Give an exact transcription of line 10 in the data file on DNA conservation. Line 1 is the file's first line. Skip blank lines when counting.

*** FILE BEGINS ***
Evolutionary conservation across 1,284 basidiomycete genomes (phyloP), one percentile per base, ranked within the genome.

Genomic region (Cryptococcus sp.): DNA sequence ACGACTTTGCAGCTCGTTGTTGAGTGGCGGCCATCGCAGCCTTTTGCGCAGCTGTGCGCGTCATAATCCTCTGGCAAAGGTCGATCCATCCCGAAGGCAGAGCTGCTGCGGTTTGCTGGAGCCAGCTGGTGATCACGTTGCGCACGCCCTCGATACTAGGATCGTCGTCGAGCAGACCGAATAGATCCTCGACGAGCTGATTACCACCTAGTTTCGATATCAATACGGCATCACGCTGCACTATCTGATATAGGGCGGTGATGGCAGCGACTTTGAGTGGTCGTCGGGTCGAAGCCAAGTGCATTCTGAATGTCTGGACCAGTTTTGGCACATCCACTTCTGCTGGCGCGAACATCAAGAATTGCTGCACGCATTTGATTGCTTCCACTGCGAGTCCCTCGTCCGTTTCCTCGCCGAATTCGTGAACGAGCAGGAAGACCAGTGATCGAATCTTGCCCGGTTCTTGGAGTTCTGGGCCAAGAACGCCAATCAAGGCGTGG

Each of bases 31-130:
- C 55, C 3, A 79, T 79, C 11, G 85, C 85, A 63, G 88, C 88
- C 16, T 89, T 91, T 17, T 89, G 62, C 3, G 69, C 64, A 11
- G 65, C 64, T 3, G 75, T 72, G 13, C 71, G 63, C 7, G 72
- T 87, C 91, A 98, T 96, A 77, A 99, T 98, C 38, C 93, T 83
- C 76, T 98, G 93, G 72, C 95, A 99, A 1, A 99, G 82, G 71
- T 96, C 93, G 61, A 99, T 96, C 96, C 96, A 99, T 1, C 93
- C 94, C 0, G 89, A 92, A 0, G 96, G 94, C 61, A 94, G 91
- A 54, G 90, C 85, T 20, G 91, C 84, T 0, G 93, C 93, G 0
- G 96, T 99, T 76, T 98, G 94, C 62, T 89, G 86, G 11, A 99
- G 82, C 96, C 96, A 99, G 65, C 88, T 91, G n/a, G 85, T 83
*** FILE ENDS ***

- C 94, C 0, G 89, A 92, A 0, G 96, G 94, C 61, A 94, G 91